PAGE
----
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Epithelial - mesenchymal and mesenchymal - epithelial transitions in carcinoma progression

Hugo, Honor, Ackland, Leigh, Blick, Tony, Lawrence, Mitchell, Clements, Judith, Williams, Elizabeth and Thompson, Erik 2007, Epithelial - mesenchymal and mesenchymal - epithelial transitions in carcinoma progression, Journal of cellular physiology, vol. 213, no. 2, pp. 374-383, doi: 10.1002/jcp.21223.

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Title Epithelial - mesenchymal and mesenchymal - epithelial transitions in carcinoma progression
Author(s) Hugo, Honor
Ackland, LeighORCID iD for Ackland, Leigh orcid.org/0000-0002-7474-6556
Blick, Tony
Lawrence, Mitchell
Clements, Judith
Williams, Elizabeth
Thompson, Erik
Journal name Journal of cellular physiology
Volume number 213
Issue number 2
Start page 374
End page 383
Publisher Alan R. Liss
Place of publication New York, N.Y.
Publication date 2007-11
ISSN 0021-9541
1097-4652
Keyword(s) epithelial to mesenchymal transition
EMT
Summary Like a set of bookends, cellular, molecular, and genetic changes of the beginnings of life mirror those of one of the most common cause of death--metastatic cancer. Epithelial to mesenchymal transition (EMT) is an important change in cell phenotype which allows the escape of epithelial cells from the structural constraints imposed by tissue architecture, and was first recognized by Elizabeth Hay in the early to mid 1980's to be a central process in early embryonic morphogenesis. Reversals of these changes, termed mesenchymal to epithelial transitions (METs), also occur and are important in tissue construction in normal development. Over the last decade, evidence has mounted for EMT as the means through which solid tissue epithelial cancers invade and metastasize. However, demonstrating this potentially rapid and transient process in vivo has proven difficult and data connecting the relevance of this process to tumor progression is still somewhat limited and controversial. Evidence for an important role of MET in the development of clinically overt metastases is starting to accumulate, and model systems have been developed. This review details recent advances in the knowledge of EMT as it occurs in breast development and carcinoma and prostate cancer progression, and highlights the role that MET plays in cancer metastasis. Finally, perspectives from a clinical and translational viewpoint are discussed.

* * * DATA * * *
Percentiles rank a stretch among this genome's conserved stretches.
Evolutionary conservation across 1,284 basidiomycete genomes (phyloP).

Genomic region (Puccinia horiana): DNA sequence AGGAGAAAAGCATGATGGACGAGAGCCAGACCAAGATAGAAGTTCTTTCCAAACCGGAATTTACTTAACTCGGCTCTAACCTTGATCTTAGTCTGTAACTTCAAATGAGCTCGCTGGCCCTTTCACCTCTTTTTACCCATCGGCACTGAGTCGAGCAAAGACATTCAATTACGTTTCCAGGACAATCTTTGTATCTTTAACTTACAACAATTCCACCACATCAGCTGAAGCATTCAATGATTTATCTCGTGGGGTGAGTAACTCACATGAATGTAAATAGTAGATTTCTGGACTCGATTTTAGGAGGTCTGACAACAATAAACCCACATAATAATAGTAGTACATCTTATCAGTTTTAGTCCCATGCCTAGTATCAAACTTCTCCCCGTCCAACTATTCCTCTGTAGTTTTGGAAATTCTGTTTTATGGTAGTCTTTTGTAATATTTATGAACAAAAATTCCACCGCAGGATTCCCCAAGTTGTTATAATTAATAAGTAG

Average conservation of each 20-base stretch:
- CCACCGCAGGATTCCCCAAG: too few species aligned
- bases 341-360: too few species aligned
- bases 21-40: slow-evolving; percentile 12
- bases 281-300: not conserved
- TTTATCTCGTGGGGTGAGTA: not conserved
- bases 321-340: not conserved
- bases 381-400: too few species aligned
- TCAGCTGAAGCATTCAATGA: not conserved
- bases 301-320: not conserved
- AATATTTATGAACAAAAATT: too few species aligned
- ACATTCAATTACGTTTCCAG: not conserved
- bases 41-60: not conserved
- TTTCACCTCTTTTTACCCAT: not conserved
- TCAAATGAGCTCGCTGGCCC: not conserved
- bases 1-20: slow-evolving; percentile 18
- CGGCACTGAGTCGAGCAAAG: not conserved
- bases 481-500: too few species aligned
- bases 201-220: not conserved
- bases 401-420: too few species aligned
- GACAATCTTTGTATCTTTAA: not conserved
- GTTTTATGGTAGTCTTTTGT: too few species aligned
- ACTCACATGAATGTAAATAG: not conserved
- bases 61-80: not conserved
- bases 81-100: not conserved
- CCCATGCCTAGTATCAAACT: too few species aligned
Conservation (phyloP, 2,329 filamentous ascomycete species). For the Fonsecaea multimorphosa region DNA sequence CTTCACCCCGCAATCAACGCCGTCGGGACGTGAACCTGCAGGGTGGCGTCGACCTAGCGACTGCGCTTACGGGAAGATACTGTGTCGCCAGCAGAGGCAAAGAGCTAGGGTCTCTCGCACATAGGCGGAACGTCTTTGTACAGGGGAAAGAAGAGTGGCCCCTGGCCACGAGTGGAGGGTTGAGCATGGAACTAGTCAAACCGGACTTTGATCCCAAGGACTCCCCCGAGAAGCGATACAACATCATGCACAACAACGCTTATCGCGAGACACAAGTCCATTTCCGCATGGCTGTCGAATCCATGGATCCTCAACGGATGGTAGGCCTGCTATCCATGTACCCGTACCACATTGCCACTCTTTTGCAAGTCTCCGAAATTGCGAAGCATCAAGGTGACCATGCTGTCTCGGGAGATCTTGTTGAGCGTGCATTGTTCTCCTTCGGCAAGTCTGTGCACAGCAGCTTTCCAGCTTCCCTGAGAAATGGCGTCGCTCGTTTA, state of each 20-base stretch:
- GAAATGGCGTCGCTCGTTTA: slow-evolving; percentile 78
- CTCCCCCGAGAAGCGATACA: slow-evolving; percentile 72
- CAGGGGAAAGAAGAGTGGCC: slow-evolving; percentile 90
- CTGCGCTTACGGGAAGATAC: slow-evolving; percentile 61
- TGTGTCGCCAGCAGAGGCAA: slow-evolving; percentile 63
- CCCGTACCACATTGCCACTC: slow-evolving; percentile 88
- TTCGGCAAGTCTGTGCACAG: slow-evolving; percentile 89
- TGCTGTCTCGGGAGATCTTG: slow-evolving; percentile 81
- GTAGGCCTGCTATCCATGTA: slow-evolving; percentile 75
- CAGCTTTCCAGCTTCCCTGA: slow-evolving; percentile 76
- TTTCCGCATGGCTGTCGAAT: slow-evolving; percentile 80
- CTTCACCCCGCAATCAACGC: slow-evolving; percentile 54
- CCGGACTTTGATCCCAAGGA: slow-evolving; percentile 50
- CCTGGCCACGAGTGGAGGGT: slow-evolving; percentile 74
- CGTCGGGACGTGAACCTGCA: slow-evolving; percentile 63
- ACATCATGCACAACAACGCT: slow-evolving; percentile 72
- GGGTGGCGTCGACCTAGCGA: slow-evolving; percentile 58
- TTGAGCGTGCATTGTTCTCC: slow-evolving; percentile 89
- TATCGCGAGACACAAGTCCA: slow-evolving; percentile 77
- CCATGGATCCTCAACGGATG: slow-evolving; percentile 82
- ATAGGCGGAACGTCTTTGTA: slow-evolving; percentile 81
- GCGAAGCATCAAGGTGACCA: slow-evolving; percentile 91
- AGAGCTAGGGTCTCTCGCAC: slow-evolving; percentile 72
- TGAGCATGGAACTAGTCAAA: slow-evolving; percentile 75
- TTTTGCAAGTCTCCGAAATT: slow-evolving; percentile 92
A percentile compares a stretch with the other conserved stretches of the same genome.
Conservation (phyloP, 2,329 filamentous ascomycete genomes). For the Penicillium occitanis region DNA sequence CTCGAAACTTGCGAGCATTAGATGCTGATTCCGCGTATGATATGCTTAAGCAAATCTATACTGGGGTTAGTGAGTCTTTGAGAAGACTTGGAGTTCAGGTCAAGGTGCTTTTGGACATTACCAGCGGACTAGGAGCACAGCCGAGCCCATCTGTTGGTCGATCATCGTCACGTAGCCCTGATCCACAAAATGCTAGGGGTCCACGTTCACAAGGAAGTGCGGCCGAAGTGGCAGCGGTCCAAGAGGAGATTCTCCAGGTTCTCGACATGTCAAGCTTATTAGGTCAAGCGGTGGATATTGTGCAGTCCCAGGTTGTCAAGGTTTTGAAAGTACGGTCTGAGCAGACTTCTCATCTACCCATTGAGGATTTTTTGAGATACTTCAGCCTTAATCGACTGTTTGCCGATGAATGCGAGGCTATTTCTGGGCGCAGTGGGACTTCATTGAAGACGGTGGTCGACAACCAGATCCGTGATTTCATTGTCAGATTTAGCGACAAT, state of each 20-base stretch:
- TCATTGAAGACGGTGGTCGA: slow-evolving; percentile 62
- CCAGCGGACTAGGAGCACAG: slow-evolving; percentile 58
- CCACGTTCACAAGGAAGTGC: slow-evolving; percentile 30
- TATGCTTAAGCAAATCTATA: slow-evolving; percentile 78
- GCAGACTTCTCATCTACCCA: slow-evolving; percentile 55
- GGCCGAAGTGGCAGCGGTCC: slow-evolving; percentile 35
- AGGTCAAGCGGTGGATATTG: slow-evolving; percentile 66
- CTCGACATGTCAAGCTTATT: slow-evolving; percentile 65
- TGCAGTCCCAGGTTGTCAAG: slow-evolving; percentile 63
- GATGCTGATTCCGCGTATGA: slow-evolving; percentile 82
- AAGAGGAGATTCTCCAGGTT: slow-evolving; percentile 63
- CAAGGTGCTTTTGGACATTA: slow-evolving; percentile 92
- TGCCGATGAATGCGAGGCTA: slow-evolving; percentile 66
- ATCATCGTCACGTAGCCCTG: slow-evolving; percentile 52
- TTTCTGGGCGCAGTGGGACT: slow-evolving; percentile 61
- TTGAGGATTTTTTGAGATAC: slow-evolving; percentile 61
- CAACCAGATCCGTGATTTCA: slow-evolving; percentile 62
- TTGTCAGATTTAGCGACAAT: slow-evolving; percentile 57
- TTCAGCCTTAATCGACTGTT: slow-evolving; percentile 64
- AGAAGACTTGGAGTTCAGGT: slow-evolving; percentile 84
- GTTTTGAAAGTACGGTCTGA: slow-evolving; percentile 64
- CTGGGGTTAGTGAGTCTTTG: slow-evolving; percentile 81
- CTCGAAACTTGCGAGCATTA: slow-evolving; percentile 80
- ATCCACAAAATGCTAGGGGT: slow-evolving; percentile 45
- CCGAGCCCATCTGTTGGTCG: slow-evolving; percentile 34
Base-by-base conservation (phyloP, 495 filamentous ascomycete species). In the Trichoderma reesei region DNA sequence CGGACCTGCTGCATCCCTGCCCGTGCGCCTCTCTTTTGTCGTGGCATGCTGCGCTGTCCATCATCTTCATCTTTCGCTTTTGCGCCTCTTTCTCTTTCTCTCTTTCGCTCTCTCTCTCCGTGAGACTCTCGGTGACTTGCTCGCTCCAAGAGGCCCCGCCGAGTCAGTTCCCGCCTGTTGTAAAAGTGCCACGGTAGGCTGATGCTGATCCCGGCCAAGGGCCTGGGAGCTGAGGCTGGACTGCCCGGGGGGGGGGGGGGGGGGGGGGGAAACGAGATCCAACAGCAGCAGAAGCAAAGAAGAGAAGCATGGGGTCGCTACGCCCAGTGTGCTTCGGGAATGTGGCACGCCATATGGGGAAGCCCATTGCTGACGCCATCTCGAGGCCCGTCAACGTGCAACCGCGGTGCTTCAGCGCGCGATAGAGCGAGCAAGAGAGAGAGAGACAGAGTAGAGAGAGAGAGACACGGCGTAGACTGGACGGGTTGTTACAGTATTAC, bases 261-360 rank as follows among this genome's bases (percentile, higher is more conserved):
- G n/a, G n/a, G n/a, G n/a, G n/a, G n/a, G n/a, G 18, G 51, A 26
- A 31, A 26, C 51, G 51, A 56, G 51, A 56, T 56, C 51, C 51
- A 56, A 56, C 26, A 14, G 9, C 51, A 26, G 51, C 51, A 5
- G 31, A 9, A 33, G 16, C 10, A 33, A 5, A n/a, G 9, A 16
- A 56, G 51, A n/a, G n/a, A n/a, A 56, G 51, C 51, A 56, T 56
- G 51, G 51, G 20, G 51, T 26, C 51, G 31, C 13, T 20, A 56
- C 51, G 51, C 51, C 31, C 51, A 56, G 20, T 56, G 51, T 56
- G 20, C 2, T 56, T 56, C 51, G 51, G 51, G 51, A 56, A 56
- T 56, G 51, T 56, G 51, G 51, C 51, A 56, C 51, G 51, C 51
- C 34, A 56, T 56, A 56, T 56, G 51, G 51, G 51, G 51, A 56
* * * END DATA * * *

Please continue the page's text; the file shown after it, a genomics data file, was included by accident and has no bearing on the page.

Language eng
DOI 10.1002/jcp.21223
Field of Research 060199 Biochemistry and Cell Biology not elsewhere classified
Socio Economic Objective 970103 Expanding Knowledge in the Chemical Sciences
HERDC Research category C1 Refereed article in a scholarly journal
Copyright notice ©2007, Wiley-Liss
Persistent URL http://hdl.handle.net/10536/DRO/DU:30007175

Document type: Journal Article
Collection: School of Life and Environmental Sciences
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